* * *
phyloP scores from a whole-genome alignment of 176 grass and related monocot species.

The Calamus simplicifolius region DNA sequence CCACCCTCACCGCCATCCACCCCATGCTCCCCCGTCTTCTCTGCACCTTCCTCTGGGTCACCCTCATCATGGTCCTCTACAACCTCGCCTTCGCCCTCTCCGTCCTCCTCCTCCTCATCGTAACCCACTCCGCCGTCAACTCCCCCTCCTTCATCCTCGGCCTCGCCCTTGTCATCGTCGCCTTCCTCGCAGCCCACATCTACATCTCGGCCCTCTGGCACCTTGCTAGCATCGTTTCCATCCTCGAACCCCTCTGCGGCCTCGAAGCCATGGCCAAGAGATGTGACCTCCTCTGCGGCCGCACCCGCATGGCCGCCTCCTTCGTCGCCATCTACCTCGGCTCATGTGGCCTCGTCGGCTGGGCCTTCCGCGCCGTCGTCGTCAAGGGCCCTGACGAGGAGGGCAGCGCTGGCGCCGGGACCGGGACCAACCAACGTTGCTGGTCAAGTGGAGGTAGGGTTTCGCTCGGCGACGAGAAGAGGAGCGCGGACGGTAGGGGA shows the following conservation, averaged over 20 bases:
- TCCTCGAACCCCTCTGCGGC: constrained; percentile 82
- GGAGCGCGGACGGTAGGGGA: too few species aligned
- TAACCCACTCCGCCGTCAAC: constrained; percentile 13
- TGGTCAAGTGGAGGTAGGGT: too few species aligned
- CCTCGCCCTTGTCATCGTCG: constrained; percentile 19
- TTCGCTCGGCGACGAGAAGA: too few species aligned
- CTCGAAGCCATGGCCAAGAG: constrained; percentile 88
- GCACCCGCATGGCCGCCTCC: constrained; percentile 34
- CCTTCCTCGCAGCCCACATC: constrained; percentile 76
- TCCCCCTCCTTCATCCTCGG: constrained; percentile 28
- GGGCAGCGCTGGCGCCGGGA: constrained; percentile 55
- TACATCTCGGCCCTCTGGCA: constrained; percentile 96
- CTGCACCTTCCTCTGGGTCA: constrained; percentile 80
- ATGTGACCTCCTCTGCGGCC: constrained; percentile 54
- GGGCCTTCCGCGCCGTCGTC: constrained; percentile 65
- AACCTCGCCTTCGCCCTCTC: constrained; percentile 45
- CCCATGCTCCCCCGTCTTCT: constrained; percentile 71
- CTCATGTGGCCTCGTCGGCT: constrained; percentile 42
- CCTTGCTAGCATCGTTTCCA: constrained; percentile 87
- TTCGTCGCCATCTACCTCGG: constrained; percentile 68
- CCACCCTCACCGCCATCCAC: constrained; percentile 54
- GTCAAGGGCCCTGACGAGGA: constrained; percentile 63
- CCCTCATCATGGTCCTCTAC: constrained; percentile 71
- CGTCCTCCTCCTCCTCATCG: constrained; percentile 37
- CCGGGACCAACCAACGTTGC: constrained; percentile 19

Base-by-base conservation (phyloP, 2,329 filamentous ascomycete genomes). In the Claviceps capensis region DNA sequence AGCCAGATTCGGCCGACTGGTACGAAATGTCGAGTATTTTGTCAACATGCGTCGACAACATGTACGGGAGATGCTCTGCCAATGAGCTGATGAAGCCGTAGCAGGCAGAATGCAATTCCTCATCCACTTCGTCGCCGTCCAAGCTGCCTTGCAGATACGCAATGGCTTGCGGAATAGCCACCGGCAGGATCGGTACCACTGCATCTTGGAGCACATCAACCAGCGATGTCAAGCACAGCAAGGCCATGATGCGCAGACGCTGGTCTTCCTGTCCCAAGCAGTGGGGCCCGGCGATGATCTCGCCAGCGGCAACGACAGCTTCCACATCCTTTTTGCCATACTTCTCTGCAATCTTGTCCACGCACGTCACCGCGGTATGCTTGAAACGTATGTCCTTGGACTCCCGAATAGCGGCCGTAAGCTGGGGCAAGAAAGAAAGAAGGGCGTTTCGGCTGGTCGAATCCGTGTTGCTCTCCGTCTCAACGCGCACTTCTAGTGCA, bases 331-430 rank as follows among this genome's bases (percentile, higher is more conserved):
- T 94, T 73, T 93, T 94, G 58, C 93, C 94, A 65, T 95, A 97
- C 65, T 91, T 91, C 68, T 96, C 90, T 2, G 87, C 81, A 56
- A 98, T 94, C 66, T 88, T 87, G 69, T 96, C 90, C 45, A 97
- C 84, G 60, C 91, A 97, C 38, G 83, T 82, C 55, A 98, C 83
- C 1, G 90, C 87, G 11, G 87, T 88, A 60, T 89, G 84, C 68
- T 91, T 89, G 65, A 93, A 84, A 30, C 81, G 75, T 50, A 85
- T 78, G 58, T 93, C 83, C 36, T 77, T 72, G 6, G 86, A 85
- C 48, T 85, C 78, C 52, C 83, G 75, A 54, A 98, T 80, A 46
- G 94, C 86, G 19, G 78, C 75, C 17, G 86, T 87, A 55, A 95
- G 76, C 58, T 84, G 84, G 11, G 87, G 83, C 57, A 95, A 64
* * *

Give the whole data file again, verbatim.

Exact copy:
phyloP scores from a whole-genome alignment of 176 grass and related monocot species.

The Calamus simplicifolius region DNA sequence CCACCCTCACCGCCATCCACCCCATGCTCCCCCGTCTTCTCTGCACCTTCCTCTGGGTCACCCTCATCATGGTCCTCTACAACCTCGCCTTCGCCCTCTCCGTCCTCCTCCTCCTCATCGTAACCCACTCCGCCGTCAACTCCCCCTCCTTCATCCTCGGCCTCGCCCTTGTCATCGTCGCCTTCCTCGCAGCCCACATCTACATCTCGGCCCTCTGGCACCTTGCTAGCATCGTTTCCATCCTCGAACCCCTCTGCGGCCTCGAAGCCATGGCCAAGAGATGTGACCTCCTCTGCGGCCGCACCCGCATGGCCGCCTCCTTCGTCGCCATCTACCTCGGCTCATGTGGCCTCGTCGGCTGGGCCTTCCGCGCCGTCGTCGTCAAGGGCCCTGACGAGGAGGGCAGCGCTGGCGCCGGGACCGGGACCAACCAACGTTGCTGGTCAAGTGGAGGTAGGGTTTCGCTCGGCGACGAGAAGAGGAGCGCGGACGGTAGGGGA shows the following conservation, averaged over 20 bases:
- TCCTCGAACCCCTCTGCGGC: constrained; percentile 82
- GGAGCGCGGACGGTAGGGGA: too few species aligned
- TAACCCACTCCGCCGTCAAC: constrained; percentile 13
- TGGTCAAGTGGAGGTAGGGT: too few species aligned
- CCTCGCCCTTGTCATCGTCG: constrained; percentile 19
- TTCGCTCGGCGACGAGAAGA: too few species aligned
- CTCGAAGCCATGGCCAAGAG: constrained; percentile 88
- GCACCCGCATGGCCGCCTCC: constrained; percentile 34
- CCTTCCTCGCAGCCCACATC: constrained; percentile 76
- TCCCCCTCCTTCATCCTCGG: constrained; percentile 28
- GGGCAGCGCTGGCGCCGGGA: constrained; percentile 55
- TACATCTCGGCCCTCTGGCA: constrained; percentile 96
- CTGCACCTTCCTCTGGGTCA: constrained; percentile 80
- ATGTGACCTCCTCTGCGGCC: constrained; percentile 54
- GGGCCTTCCGCGCCGTCGTC: constrained; percentile 65
- AACCTCGCCTTCGCCCTCTC: constrained; percentile 45
- CCCATGCTCCCCCGTCTTCT: constrained; percentile 71
- CTCATGTGGCCTCGTCGGCT: constrained; percentile 42
- CCTTGCTAGCATCGTTTCCA: constrained; percentile 87
- TTCGTCGCCATCTACCTCGG: constrained; percentile 68
- CCACCCTCACCGCCATCCAC: constrained; percentile 54
- GTCAAGGGCCCTGACGAGGA: constrained; percentile 63
- CCCTCATCATGGTCCTCTAC: constrained; percentile 71
- CGTCCTCCTCCTCCTCATCG: constrained; percentile 37
- CCGGGACCAACCAACGTTGC: constrained; percentile 19

Base-by-base conservation (phyloP, 2,329 filamentous ascomycete genomes). In the Claviceps capensis region DNA sequence AGCCAGATTCGGCCGACTGGTACGAAATGTCGAGTATTTTGTCAACATGCGTCGACAACATGTACGGGAGATGCTCTGCCAATGAGCTGATGAAGCCGTAGCAGGCAGAATGCAATTCCTCATCCACTTCGTCGCCGTCCAAGCTGCCTTGCAGATACGCAATGGCTTGCGGAATAGCCACCGGCAGGATCGGTACCACTGCATCTTGGAGCACATCAACCAGCGATGTCAAGCACAGCAAGGCCATGATGCGCAGACGCTGGTCTTCCTGTCCCAAGCAGTGGGGCCCGGCGATGATCTCGCCAGCGGCAACGACAGCTTCCACATCCTTTTTGCCATACTTCTCTGCAATCTTGTCCACGCACGTCACCGCGGTATGCTTGAAACGTATGTCCTTGGACTCCCGAATAGCGGCCGTAAGCTGGGGCAAGAAAGAAAGAAGGGCGTTTCGGCTGGTCGAATCCGTGTTGCTCTCCGTCTCAACGCGCACTTCTAGTGCA, bases 331-430 rank as follows among this genome's bases (percentile, higher is more conserved):
- T 94, T 73, T 93, T 94, G 58, C 93, C 94, A 65, T 95, A 97
- C 65, T 91, T 91, C 68, T 96, C 90, T 2, G 87, C 81, A 56
- A 98, T 94, C 66, T 88, T 87, G 69, T 96, C 90, C 45, A 97
- C 84, G 60, C 91, A 97, C 38, G 83, T 82, C 55, A 98, C 83
- C 1, G 90, C 87, G 11, G 87, T 88, A 60, T 89, G 84, C 68
- T 91, T 89, G 65, A 93, A 84, A 30, C 81, G 75, T 50, A 85
- T 78, G 58, T 93, C 83, C 36, T 77, T 72, G 6, G 86, A 85
- C 48, T 85, C 78, C 52, C 83, G 75, A 54, A 98, T 80, A 46
- G 94, C 86, G 19, G 78, C 75, C 17, G 86, T 87, A 55, A 95
- G 76, C 58, T 84, G 84, G 11, G 87, G 83, C 57, A 95, A 64